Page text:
But I had to do something, right? This was the pre-dating-app Wild West. You were either a cowboy who made something happen or, quite simply, nothing happened.
So I wrote her a note.
I folded my boarding pass in half, and slipped the note inside. I walked up. “Hey — I think you dropped your boarding pass earlier.”
I was a cowboy.
Fast-forward 10 years.
I’m in the Seattle-Tacoma airport. And there she was. A ridiculously cute cutie.
We boarded the plane. OK Peterson. Time to make something happen.
I … took out my iPhone. Oh hey there dating apps. You’re filled with tiny cards that represent girls I can talk to instantly?
What was I thinking about? Oh right, that girl. Maybe I can find her later on Facebook.
Since the dawn of humanity we’ve shaped our tools, and our tools have shaped us.
We made the clock, and the clock made us view time as a series of chunks.
We made the map, and the map made us view the world as flat.
And recently we made the “unlimited options” tools.
We now have the ability to read almost any written work in the history of humanity, listen to almost any song ever recorded, and explore seemingly unlimited romantic possibilities. Instantly.
But like the clock and the map before them, these tools shape us. Unlike our predecessors, we need the willpower to choose the options that are not the easiest.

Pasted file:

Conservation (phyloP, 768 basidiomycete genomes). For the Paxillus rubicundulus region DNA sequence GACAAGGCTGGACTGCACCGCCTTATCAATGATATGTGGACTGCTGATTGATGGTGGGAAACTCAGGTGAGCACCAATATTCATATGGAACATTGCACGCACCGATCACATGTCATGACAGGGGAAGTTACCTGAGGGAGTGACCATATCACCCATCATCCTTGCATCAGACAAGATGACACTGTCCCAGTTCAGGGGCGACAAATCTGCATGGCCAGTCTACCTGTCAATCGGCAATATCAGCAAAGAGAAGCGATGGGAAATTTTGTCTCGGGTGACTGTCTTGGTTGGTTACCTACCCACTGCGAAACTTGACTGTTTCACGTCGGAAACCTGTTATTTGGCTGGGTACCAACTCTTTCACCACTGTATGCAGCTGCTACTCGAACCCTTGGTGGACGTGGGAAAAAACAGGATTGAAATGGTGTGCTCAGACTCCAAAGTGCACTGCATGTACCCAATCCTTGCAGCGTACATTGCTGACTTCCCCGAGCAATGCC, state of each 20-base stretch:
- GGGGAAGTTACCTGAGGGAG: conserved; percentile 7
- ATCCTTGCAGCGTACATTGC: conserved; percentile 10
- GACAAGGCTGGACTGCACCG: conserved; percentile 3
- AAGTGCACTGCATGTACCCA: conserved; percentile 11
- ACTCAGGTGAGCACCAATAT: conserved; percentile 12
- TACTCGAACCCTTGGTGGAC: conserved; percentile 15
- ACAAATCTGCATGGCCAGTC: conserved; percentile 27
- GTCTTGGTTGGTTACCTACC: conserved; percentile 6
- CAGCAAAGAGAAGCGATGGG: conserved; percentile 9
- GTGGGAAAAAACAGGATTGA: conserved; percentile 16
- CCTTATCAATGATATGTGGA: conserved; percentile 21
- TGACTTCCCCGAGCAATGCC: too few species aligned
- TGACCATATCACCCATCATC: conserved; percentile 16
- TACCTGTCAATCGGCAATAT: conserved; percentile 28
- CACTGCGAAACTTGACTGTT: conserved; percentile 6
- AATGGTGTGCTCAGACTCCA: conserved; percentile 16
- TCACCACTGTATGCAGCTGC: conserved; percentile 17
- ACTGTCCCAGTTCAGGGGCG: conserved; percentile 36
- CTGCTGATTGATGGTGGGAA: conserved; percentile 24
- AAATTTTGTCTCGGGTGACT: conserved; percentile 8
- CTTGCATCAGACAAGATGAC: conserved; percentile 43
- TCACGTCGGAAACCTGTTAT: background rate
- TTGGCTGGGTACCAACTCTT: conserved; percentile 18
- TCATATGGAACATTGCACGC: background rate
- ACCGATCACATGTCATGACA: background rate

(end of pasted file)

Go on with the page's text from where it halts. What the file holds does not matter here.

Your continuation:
Abraham Lincoln either read Hamlet or didn’t read.
John the Weezer Fan either savored the album or listened to whatever was on the radio.
John the Cowboy either talked to that girl or didn’t meet anyone.
They didn’t have much of a choice.
Modern John had unlimited reading options, yet he couldn’t appreciate great literature.
Modern John had unlimited music options, yet he couldn’t savor music.
Modern John had unlimited romantic options, yet he couldn’t be romantic.
He lacked the willpower to choose the options that were not the easiest.
And these easy options are everywhere.
Facebook gave us easy connection options but made calling or seeing someone in person into a harder option.
Smartphones gave us easy things-to-do-while-bored options but turned silent introspection into a harder option.
And one day, AIs will give us easy companionship options but turn meeting new people into a harder option.
Now of course, we accept these options for a reason.
Without Amazon I would have never discovered my favorite book.
Without Spotify I would have never found my favorite music to write to.
Without dating apps thousands who have found love would still be single.
So how do we embrace this abundance without becoming mindless hamsters with every option in the world but an inability to get out of bed in the morning?
Willpower is like fuel in a gas tank. Every time we resist temptation we burn some fuel. And when our tank runs out we give in.
So when we want to diet, we eliminate temptations. We don’t walk around carrying a candybar in our pocket.
Yet we do this with everything else. We read books on the same devices that tempt us with notifications. We bring our phones to dinner.
So like all great truths, the answer is simple yet challenging. Get rid of the easy options that you don’t want yourself to choose. Don’t read books on your iPad. Don’t bring your phone to dinner.